and with several important modifications from her. Six weeks later. but they did always recognize the critical importance of cooperation not only for the benefit of value maximization but also as strongly encouraged by the two Courts. with cooperation and deference always being preferred wherever possible. we were in front of Judge Brozman for the same purpose (albeit sans the powdered wigs). different management regimes. as did critical public policy compromises such as recognizing the Administrators as the “debtor in possession” for Chapter 11 purposes but requiring the Administrators to obtain the Examiner’s consent should they consider a change to the senior US management team. different insolvency objectives and different cultures all conspiring in favor of a transatlantic meltdown. the Administrators and the Examiner did not always agree at first instance.cooperate with a US insolvency proceeding for an English company. including giving a “Get Out of Jail Free” card to the American members of the board of directors who had violated his earlier orders. that they had a great deal of respect for each other and for each other’s systems. the Examiner and US management. but they CTDOCS/1678042. the Protocol was approved.1 . while the Protocol contained detailed provisions for Court resolution of any disputes between the Administrators and the Examiner. Thus was the sausage made. The concept of the Protocol was to allocate responsibilities logically between the two Courts and between the Administrators. Geography played an important factor. not only in word but by subsequent deeds. cooperation and the Protocol started out as the least likely choices in Maxwell. Both Courts retained jurisdiction over everything but demonstrated. no such dispute was ever brought to Court. with different Courts. In truth. and thus was it consumed without indigestion. Maxwell started out as a recipe for disaster. To be sure. Perhaps the best evidence of the success of the Protocol was that.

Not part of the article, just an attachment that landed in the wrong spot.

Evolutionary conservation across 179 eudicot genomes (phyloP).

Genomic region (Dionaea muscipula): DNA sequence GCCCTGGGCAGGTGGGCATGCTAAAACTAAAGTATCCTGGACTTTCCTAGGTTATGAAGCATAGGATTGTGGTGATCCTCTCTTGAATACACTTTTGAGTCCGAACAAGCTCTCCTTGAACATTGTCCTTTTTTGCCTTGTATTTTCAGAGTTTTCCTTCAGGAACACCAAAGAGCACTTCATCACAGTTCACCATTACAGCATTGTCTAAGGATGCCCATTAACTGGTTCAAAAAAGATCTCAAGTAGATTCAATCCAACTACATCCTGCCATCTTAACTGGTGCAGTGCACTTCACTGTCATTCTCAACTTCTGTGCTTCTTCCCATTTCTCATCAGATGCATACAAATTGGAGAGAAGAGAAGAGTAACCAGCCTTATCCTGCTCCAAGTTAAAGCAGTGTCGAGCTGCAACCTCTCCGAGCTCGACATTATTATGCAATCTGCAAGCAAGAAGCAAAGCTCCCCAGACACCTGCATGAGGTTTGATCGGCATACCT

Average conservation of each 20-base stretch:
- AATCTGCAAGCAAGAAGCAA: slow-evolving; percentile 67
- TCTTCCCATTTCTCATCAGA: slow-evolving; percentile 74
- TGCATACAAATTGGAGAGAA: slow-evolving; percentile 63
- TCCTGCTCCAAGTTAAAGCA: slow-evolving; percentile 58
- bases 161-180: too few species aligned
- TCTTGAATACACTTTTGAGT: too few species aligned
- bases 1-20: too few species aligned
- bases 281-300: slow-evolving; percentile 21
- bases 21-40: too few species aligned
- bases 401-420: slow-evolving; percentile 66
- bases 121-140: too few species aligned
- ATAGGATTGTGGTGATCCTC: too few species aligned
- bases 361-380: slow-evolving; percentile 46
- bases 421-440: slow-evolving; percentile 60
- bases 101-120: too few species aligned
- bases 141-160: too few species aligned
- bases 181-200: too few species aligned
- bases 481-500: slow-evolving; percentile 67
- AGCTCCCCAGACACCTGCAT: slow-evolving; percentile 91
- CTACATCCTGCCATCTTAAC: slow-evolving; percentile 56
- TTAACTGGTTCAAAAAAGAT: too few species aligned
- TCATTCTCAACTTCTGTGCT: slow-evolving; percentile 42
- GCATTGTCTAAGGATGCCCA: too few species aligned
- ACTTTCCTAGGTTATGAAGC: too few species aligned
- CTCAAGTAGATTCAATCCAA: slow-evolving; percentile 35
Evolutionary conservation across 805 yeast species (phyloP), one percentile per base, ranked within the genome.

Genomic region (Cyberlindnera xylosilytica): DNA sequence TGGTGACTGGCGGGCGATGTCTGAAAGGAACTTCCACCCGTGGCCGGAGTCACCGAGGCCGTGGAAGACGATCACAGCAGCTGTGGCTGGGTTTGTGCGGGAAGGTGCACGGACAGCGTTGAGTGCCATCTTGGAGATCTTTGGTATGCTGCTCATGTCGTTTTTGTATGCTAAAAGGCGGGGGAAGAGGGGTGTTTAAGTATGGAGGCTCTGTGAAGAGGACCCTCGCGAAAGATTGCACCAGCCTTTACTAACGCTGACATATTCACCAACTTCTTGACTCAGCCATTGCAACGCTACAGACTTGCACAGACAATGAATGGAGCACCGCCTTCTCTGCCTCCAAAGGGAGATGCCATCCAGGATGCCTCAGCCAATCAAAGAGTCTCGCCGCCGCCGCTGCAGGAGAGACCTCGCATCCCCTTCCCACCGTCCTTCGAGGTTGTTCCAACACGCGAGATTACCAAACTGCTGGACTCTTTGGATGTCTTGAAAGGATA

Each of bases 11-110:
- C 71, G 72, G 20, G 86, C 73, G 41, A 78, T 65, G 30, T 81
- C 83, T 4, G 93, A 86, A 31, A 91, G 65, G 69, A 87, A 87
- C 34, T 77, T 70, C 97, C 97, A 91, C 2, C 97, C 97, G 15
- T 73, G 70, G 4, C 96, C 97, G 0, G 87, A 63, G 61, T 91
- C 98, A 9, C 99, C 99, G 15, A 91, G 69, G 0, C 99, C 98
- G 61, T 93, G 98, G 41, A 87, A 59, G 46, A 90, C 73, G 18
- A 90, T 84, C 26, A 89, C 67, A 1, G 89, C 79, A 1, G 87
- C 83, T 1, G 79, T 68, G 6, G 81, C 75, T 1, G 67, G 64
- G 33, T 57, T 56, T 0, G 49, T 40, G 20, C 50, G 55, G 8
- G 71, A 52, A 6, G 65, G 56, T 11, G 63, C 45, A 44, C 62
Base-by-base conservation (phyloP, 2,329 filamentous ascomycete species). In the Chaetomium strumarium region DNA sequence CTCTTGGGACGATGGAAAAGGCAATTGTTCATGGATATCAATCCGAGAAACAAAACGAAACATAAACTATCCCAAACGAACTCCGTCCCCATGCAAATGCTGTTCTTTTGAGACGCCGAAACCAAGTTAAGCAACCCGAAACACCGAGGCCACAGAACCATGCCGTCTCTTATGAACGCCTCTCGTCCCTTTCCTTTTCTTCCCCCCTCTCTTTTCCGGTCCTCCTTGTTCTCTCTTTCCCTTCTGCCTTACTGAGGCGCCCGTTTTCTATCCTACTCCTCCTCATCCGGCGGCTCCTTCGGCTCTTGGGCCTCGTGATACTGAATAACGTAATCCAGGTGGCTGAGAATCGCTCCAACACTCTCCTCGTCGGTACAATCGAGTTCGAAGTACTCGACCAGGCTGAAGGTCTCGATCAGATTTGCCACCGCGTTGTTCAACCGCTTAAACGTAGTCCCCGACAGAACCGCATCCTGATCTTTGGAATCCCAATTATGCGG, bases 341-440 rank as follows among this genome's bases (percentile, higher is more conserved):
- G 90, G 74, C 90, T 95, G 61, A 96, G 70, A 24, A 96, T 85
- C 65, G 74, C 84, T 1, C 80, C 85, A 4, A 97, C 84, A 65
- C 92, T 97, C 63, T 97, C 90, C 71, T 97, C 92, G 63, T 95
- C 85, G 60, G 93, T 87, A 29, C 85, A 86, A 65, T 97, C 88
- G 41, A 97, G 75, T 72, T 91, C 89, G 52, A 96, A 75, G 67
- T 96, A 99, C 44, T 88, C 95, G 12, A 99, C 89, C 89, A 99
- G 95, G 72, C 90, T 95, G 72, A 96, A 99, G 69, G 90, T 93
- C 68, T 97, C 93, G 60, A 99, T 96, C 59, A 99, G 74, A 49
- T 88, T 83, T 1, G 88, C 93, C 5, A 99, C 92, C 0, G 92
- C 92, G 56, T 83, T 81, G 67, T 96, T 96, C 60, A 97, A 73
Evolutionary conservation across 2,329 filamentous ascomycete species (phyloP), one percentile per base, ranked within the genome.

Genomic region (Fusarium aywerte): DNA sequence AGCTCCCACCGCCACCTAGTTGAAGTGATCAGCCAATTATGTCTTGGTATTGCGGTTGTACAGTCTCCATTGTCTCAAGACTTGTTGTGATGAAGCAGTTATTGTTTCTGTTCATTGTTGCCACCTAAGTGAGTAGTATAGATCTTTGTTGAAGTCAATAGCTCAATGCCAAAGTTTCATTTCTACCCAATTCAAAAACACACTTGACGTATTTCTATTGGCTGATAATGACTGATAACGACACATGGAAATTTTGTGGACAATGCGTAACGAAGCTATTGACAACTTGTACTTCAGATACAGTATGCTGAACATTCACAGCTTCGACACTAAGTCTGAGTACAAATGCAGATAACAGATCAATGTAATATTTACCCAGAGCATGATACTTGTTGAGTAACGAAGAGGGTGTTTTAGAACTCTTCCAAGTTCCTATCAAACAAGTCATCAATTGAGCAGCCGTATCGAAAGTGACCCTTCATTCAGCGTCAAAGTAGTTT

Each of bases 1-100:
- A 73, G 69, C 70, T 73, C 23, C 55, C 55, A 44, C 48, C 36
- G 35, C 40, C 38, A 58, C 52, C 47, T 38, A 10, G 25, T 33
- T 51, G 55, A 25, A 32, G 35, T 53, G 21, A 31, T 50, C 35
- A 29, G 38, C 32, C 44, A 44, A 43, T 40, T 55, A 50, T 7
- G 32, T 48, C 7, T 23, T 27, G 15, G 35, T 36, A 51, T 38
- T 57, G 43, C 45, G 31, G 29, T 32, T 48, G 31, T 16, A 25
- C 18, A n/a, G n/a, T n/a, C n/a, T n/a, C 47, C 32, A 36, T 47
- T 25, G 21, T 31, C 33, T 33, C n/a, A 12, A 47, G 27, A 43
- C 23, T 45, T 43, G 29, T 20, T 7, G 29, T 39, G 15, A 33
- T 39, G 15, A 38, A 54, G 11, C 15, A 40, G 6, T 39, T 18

for their judicial courage in going where no Courts had gone before.proved to be the only choices that ultimately made sense for maximizing value while preserving the integrity of two Courts and two systems.1 . as were many others. The four of them created a model that has been the standard ever since for cross-border cooperation and value maximization in multinational restructuring proceedings. I was very fortunate to have been an observer and minor participant in Maxwell. for turning their swords into plowshares. but 99% of the credit goes to Richard Gitlin and Mark Homan. CTDOCS/1678042. and to Tina Brozman and Lennie Hoffmann.